Emergency First Aid for Pets

The same rules apply to pets as do for humans in emergencies, and often giving first aid will make the difference in saving a life.   Remember ACT QUICKLY, DO NOT PANIC, and USE COMMON SENSE.

The first priority should be to contact the vet practice so that any advice can be given and that preparation can be made to accept the animal – the sooner the animal receives veterinary treatment, the better the prognosis will be. 

Ensure you store the practice’s telephone number in your mobile contacts and in an obvious location at home for quick reference so that essential advice can be provided during an emergency.

In an emergency, follow these simple steps:

  1. GET HELP in order that someone can contact the practice.  In a distressing situation, the more help there is the better.
  2. Ensure that you and the animal are in a SAFE LOCATION – this may mean moving the animal, but only if it is unlikely to cause you harm.  If it is in pain, frightened or behaving aggressively then try and make the environment as safe as possible.
  3. KEEP THE SITUATION CALM – talk softly to the animal and stroke it if it is safe to do so.  Do not give anything to the animal to ear or drink but keep it warm with a blanket or coat if it is immobile.
  4. If you are advised to do so and it is safe to move the animal, TRANSPORT IT TO THE PRACTICE as soon as possible for treatment, otherwise the vet may have to attend the scene if this is not possible.  Take care in keeping an injured animal in a stable position when moving it – a blanket could be used as a sling for large dogs.
  5. To resuscitate an unconscious animal, remember ABC:-

AIRWAY – ensure that the airway is clear but be careful you don’t get bitten if you need to clear any blood/mucous/vomit/foreign material.  If the animal is unconscious, open its mouth and pull the tongue forward.

BREATHING – look for breathing movements – get down to the animal’s level to see the chest rise and fall, and listen for air movements near the nose.  If you cannot see the animal breathe, close its mouth and use your hand as a funnel to blow air into the nose.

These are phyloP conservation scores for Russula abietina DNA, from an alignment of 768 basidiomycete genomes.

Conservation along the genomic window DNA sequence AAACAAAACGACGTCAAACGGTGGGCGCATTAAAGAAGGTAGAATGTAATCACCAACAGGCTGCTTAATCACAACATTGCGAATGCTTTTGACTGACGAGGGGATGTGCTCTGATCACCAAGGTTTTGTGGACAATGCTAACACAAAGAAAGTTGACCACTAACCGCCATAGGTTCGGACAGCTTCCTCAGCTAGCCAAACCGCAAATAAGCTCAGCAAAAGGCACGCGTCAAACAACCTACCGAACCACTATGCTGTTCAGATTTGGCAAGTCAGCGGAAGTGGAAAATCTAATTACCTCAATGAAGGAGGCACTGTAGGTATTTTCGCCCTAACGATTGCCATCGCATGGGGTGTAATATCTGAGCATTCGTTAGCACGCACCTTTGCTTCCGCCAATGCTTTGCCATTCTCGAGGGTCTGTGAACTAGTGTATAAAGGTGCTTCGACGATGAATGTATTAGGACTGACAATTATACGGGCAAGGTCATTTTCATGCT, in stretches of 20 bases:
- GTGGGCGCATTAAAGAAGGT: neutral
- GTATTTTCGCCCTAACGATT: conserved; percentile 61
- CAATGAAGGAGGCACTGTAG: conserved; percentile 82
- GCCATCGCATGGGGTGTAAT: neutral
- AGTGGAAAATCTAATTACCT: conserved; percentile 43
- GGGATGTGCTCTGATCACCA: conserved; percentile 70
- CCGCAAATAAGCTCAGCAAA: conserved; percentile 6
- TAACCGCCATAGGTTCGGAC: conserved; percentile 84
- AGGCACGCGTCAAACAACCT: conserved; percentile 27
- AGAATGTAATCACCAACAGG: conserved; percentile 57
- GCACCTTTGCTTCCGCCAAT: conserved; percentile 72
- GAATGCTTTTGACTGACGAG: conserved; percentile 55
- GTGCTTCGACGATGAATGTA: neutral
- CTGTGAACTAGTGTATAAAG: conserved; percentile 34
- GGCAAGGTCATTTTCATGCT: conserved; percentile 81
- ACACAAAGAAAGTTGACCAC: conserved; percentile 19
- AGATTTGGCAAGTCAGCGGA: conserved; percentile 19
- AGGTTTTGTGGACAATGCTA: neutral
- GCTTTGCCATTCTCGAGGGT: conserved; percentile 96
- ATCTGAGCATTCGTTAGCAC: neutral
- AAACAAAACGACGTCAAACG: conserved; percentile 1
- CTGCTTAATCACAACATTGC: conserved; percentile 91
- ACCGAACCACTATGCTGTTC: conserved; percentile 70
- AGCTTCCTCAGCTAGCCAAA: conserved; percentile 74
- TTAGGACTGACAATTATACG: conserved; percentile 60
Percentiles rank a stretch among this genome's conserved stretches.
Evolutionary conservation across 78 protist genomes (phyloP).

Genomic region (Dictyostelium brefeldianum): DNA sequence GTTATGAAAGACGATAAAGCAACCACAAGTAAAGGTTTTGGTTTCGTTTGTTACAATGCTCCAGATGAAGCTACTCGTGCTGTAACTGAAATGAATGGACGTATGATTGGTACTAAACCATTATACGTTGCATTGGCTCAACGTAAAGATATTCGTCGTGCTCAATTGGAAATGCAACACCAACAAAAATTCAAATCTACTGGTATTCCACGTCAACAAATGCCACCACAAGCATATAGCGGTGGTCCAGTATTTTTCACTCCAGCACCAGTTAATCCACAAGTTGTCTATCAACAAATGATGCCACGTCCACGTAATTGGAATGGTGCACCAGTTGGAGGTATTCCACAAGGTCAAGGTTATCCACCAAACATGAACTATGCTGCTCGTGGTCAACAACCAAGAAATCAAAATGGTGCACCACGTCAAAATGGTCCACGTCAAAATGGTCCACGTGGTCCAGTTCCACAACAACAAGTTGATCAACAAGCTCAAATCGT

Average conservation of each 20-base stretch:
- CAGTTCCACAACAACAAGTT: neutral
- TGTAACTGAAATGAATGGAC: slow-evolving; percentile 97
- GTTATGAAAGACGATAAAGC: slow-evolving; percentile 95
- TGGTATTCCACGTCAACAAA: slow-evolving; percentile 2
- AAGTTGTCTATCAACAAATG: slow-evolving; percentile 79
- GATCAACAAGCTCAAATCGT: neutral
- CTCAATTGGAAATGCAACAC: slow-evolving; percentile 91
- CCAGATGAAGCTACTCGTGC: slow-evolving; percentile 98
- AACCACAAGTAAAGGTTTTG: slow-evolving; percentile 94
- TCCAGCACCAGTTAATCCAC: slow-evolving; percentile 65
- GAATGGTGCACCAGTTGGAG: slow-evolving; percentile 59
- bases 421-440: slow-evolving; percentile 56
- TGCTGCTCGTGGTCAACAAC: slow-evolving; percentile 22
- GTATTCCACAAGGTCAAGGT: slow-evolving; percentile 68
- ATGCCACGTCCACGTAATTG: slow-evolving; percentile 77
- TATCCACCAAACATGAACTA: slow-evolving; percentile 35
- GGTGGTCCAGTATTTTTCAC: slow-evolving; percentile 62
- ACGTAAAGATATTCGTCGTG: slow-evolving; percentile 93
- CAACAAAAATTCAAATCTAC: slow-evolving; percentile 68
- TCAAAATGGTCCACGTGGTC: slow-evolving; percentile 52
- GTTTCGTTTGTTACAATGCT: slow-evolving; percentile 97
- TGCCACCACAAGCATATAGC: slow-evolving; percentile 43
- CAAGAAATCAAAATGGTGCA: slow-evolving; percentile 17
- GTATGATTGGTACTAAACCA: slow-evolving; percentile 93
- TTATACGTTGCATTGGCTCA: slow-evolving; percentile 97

CIRCULATION – feel for a heartbeat on the animal’s chest just behind the elbow, and a pulse high up inside a hind leg in the groin.  If the animal is totally unresponsive and you suspect there is no heartbeat, start gentle chest compressions by pressing over the heart, just behind the elbow.

Specific emergencies

All of the following conditions require urgent veterinary advice and treatment.  The following advice is to guide you on what to do until the animal can be given specific treatment by a vet, which should not be delayed if at all possible.


  • Apply pressure to minimise blood loss. Use any material you can find if sterile pads and bandaging materials are not available.
  • If you can see blood pumping from the wound, extra pressure is required.
  • Wounds should be cleaned with saline or antiseptic solution but few animals would allow the owner to do this and all but the smallest wounds require veterinary treatment – the ‘golden period’ for cleaning and suturing a wound is 6 hours in order for the best healing to occur.


  • Broken bones are incredibly painful – pain and distress might make it difficult to handle the animal so take great care not to get bitten when handling.  Urgent veterinary attention is always needed.
  • If essential, limbs can be splinted with any rigid materials available and flexible ‘ties’ or bandaging material.
  • Take great care to keep the animal and the fracture site as immobilised as possible when moving it from one place to another.
  • If the fracture site is bleeding badly, pressure to stem the bleeding might be required but will cause a great deal of pain and may not be possible.


  • It can be difficult to assess why an animal is struggling to breathe and dramatic signs can occur very quickly in many emergency situations.
  • Urgent veterinary attention is always required but in the meantime, check the colour of the animal’s gums or conjunctiva by lowering the bottom eyelid – this should be nice and pink but if it is pale white or blue, then oxygen is urgently required.
  • Check inside the animal’s mouth for an obstruction if it is safe to do so – the throat area cannot be examined unless the animal is sedated or unconscious.
  • Keep the animal as calm as possible by stroking it, talking softly and moving it gently.